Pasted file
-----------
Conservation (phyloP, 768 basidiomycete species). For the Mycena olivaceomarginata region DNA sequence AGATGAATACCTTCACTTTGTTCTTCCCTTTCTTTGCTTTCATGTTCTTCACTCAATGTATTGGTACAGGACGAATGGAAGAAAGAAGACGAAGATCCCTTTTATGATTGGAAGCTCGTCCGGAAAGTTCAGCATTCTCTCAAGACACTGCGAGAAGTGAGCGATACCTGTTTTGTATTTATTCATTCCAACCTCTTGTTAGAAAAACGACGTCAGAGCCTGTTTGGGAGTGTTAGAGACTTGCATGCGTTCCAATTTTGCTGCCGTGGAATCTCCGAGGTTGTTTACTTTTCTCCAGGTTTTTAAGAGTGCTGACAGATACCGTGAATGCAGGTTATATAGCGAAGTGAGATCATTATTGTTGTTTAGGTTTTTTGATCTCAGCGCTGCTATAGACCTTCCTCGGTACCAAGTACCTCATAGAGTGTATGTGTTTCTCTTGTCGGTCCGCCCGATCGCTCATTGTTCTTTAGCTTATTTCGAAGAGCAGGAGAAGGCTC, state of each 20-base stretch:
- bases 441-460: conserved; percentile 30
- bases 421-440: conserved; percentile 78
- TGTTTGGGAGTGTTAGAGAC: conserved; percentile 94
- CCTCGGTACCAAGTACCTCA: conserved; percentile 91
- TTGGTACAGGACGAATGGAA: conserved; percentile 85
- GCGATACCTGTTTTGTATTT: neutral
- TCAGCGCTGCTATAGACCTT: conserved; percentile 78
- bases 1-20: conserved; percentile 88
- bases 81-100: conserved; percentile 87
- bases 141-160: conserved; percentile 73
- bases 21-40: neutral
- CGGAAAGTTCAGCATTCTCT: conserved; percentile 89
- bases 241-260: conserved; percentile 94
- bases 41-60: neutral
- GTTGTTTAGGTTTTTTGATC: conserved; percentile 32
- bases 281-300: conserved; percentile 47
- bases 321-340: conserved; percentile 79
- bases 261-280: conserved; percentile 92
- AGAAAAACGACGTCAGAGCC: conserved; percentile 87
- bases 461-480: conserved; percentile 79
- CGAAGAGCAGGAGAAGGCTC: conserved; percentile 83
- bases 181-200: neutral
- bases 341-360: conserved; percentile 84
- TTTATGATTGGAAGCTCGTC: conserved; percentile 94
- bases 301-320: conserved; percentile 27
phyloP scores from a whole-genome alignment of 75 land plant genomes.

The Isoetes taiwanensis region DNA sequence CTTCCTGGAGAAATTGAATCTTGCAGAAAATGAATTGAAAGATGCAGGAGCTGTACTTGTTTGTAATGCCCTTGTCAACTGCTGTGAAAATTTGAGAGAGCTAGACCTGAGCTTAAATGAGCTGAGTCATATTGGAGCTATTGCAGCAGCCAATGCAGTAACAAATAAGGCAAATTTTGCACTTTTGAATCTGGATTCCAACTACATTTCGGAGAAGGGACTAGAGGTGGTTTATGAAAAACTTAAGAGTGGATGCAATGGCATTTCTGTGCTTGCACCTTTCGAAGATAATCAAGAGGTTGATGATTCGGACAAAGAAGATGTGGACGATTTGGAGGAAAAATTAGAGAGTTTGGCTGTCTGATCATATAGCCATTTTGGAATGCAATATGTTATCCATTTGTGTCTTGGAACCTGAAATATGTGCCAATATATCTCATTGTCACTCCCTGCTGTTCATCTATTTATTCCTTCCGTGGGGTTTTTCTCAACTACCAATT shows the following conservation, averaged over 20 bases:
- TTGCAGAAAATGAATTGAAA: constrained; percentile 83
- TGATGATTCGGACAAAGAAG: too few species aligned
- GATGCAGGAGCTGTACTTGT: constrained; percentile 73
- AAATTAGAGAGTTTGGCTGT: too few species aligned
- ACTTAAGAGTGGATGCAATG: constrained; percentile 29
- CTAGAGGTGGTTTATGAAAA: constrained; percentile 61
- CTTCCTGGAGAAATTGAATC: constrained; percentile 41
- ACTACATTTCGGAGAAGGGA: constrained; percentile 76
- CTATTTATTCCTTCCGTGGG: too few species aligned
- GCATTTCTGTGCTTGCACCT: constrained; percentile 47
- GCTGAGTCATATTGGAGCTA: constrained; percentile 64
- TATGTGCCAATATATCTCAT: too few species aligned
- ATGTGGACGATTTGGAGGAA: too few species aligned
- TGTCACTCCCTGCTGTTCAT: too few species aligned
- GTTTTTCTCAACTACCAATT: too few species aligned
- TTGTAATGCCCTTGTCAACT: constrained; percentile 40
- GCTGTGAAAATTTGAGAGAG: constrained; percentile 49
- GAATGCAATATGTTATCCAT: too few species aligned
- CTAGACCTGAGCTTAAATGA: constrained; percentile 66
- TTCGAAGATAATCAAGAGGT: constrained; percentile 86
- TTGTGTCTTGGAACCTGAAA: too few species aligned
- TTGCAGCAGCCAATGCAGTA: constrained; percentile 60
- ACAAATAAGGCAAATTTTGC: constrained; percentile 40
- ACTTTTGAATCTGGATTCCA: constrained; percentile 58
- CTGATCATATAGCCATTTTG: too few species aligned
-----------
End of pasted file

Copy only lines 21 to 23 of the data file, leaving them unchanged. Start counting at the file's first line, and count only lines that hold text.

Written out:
- bases 461-480: conserved; percentile 79
- CGAAGAGCAGGAGAAGGCTC: conserved; percentile 83
- bases 181-200: neutral